Skip to main content


The 'World' in GenWorlds serves as the setting for all the action. It keeps track of all the agents, objects, and world properties such as agent inventories.

The World ensures every entity (mainly objects and agents) is informed about the events that happen in the world, and the available actions and entities to interact.

Here's a graphical representation of how the World interacts with other components in the system:


  • Basic Properties: name, id, and description are the basic properties of the World. They are used to identify the World and to provide a description of the World mainly to agents.

  • World Socket Server: The World Socket Server is the main communication channel where world entities (socket clients) send and receive events from.

  • Objects: Objects are the main entities that populate the World. Used in general to perform deterministic actions. Are reactive to events that happen in the World.

  • Agents: Agents are autonomous AI Agents that are active in the world in the sense that they can trigger events to activate other entities. Those are commonly used to perform non-deterministic actions and take non-deterministic desicions.

  • Actions: World Actions are the actions that define the World. There are two specific actions that must be defined by the developer which are get_available_entities, and get_available_action_schemas which essentially helps you define the concept of availability. For example in our BaseWorld available entities are all entities, and available actions are all actions. But the developer can redefine this concept to define a more complex world with gated content depending on different variables.

    A part from those two actions, usually the rest of world actions are used to interact with the user interfaces or backends, to send specific details about the world so it can be rendered in a webapp for instance.

  • World Entity Type: All world entities are defined by a type. This is used to identify the entity and to provide other characteristics that can be useful later on during the simulation.

Usage Example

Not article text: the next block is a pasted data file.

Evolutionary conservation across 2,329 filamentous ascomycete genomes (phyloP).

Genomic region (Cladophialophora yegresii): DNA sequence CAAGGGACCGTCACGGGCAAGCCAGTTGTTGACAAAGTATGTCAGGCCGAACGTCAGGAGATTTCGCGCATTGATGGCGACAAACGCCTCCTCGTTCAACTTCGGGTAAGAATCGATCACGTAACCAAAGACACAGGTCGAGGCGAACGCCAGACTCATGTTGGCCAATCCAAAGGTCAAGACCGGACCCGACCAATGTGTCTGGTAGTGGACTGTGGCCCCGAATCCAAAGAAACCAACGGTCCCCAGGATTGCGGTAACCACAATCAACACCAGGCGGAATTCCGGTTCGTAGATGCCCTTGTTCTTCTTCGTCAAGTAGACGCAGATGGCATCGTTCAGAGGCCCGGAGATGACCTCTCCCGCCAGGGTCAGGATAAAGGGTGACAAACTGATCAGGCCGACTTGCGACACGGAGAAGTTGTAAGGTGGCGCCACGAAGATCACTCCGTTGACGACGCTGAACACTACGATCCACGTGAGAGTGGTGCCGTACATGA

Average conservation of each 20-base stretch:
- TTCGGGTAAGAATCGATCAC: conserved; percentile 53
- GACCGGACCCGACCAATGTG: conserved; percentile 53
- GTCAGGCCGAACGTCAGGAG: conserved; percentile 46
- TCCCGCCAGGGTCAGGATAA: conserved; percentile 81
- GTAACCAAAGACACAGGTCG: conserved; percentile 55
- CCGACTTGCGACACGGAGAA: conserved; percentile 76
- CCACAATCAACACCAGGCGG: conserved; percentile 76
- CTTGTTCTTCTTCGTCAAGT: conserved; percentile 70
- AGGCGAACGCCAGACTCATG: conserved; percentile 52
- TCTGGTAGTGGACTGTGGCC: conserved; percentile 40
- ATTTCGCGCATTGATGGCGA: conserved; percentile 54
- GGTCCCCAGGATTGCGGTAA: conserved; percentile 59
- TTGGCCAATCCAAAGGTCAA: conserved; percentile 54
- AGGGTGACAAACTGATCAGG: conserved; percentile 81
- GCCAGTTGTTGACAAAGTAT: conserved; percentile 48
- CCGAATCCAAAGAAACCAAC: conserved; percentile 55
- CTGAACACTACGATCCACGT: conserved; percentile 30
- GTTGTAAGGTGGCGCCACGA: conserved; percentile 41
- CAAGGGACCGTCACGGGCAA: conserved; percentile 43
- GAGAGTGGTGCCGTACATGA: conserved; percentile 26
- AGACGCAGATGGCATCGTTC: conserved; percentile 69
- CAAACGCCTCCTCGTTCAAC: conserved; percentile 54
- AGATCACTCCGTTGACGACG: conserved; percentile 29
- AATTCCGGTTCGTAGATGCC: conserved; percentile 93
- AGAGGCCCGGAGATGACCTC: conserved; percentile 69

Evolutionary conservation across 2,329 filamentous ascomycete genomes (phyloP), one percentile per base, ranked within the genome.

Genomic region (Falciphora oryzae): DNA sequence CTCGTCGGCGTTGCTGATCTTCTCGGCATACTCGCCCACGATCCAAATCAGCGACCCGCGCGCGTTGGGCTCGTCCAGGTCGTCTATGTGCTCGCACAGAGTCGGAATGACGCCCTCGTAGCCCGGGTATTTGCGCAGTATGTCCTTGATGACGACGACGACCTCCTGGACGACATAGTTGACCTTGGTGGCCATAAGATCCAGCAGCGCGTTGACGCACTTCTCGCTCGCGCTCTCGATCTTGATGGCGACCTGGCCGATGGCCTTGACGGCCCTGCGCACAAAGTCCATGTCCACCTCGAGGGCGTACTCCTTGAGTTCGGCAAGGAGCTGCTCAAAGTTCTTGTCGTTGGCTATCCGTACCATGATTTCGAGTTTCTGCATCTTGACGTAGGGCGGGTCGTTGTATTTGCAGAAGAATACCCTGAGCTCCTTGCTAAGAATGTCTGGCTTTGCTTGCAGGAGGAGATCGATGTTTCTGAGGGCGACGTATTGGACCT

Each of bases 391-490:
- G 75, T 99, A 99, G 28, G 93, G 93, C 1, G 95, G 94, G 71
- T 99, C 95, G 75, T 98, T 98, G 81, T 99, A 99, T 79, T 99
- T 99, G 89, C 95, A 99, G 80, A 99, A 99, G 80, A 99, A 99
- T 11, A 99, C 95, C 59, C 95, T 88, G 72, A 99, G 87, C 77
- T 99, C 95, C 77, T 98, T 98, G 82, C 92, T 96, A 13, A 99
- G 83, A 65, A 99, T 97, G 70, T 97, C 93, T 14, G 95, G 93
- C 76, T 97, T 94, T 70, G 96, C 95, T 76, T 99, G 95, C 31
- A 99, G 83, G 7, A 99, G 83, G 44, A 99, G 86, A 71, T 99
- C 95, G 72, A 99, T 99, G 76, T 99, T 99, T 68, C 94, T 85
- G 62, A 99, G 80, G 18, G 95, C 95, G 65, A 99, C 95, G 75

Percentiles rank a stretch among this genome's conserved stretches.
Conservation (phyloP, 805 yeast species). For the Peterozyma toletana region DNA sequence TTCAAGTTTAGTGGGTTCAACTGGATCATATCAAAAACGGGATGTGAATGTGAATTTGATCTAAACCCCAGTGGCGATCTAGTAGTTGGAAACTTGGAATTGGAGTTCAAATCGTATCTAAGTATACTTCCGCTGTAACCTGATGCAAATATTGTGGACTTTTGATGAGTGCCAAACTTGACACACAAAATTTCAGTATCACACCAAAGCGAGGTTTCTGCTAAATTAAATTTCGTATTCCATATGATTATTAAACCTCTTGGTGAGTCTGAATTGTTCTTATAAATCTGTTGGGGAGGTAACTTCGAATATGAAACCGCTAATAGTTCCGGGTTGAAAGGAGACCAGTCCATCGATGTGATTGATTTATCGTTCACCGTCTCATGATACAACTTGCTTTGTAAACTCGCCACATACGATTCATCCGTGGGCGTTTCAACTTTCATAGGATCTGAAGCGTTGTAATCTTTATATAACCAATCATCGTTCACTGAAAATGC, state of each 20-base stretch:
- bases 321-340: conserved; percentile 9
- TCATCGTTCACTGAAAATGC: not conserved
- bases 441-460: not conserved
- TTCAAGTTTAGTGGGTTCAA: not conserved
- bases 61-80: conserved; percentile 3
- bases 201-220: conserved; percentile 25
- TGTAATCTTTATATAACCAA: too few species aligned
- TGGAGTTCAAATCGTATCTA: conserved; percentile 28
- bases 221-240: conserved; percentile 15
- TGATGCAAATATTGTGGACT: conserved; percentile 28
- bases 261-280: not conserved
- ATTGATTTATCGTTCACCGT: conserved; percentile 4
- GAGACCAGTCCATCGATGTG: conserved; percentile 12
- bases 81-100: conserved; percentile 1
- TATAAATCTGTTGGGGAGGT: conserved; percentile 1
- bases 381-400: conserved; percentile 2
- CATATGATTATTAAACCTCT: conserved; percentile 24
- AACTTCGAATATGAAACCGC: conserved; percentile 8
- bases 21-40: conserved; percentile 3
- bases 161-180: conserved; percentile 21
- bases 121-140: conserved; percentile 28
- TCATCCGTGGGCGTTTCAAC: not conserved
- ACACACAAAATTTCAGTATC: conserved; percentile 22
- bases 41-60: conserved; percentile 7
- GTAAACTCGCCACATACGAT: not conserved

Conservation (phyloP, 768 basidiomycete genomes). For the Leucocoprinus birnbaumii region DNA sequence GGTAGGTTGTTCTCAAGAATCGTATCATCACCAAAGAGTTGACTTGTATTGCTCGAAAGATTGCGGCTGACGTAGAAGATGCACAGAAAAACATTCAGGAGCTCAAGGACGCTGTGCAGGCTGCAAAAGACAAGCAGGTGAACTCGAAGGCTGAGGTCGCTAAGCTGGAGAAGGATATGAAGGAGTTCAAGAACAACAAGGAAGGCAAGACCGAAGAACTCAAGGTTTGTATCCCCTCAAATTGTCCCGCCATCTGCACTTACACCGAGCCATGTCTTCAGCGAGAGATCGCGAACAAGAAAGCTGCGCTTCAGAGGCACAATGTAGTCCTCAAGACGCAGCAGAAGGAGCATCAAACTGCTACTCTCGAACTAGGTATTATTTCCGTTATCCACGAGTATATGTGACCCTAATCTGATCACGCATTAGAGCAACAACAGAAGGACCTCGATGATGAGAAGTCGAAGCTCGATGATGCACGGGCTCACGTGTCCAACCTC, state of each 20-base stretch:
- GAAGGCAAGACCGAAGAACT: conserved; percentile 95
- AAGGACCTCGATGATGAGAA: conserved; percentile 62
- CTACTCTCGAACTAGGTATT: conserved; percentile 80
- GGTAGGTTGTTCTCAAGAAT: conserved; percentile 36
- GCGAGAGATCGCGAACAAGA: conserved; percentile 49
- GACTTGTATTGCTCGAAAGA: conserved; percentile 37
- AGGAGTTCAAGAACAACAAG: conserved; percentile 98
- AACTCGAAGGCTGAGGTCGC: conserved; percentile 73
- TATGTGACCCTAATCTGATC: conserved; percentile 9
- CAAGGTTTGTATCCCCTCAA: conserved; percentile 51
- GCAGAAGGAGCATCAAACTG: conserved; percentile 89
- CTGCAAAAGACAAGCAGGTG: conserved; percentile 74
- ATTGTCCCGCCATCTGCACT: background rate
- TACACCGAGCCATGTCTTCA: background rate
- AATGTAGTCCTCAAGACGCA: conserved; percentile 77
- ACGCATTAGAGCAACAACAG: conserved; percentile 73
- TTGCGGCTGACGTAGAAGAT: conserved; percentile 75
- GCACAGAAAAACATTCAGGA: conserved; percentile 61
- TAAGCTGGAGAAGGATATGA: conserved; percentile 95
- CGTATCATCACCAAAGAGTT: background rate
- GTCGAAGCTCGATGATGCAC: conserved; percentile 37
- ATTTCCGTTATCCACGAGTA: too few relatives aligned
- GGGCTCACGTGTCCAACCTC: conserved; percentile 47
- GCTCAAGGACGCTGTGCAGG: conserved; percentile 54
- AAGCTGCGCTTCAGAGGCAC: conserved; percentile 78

The easiest way to start using worlds, is to use the worlds defined in the GenWorlds utility layer. That is inside genworlds/worlds/concrete for example to use the BaseWorld you can do:

from import BaseWorld

# Define the World
hello_world = BaseWorld(
name="Test World",
description="A basic world to test some experiments.",

# Launch the socket server

Custom World and Actions

To create a custom world, you can start looking for the different implementations in our basic utility layer at genworlds/worlds/concrete. For example let's take a look at the ChatInterfaceWorld:

# Omitted imports for readibility

class ChatInterfaceWorld(AbstractWorld):
def __init__(
name: str,
description: str,
agents: List[AbstractAgent] = [],
objects: List[AbstractObject] = [],
actions: List[Type[AbstractAction]] = [],
id: str = None,
screens_config_path: str = "./screens_config.json",
self.screens_config_path = screens_config_path

# availability = all entities
get_available_entities = WorldSendsAvailableEntities(host_object=self)
get_available_action_schemas = WorldSendsAvailableActionSchemas(



As you can see, the ChatInterfaceWorld is a custom world that inherits from AbstractWorld. It defines a custom __init__ method that defines the get_available_entities and get_available_action_schemas actions. It also defines a custom action WorldSendsScreensToUser that is used to send the screens configuration to the user interface.

So basically a world is defined by its actions. The same happen to objects and agents. Now let's take a closer look at the WorldSendsAvailableEntities action:

class AgentWantsUpdatedStateEvent(AbstractEvent):
event_type = "agent_wants_updated_state"
description = "Agent wants to update its state."
# that gives available_action_schemas, and available_entities

class WorldSendsAvailableEntitiesEvent(AbstractEvent):
event_type = "world_sends_available_entities_event"
description = "Send available entities."
available_entities: dict

class WorldSendsAvailableEntities(AbstractAction):
trigger_event_class = AgentWantsUpdatedStateEvent
description = "Send available entities."

def __init__(self, host_object: AbstractObject):

def __call__(self, event: AgentWantsUpdatedStateEvent):
all_entities = self.host_object.entities
event = WorldSendsAvailableEntitiesEvent(,

As you can see, the WorldSendsAvailableEntities action is defined by a trigger_event_class which is the event that triggers the action. In this case the AgentWantsUpdatedStateEvent is triggered by the agent when it wants to update its state. The action then calls the update_entities method of the host object which is the world. And then it sends the WorldSendsAvailableEntitiesEvent to the agent with the available entities. Remember that all this communication happens asynchronously through the socket server where every entity (world included) has its own event-listener.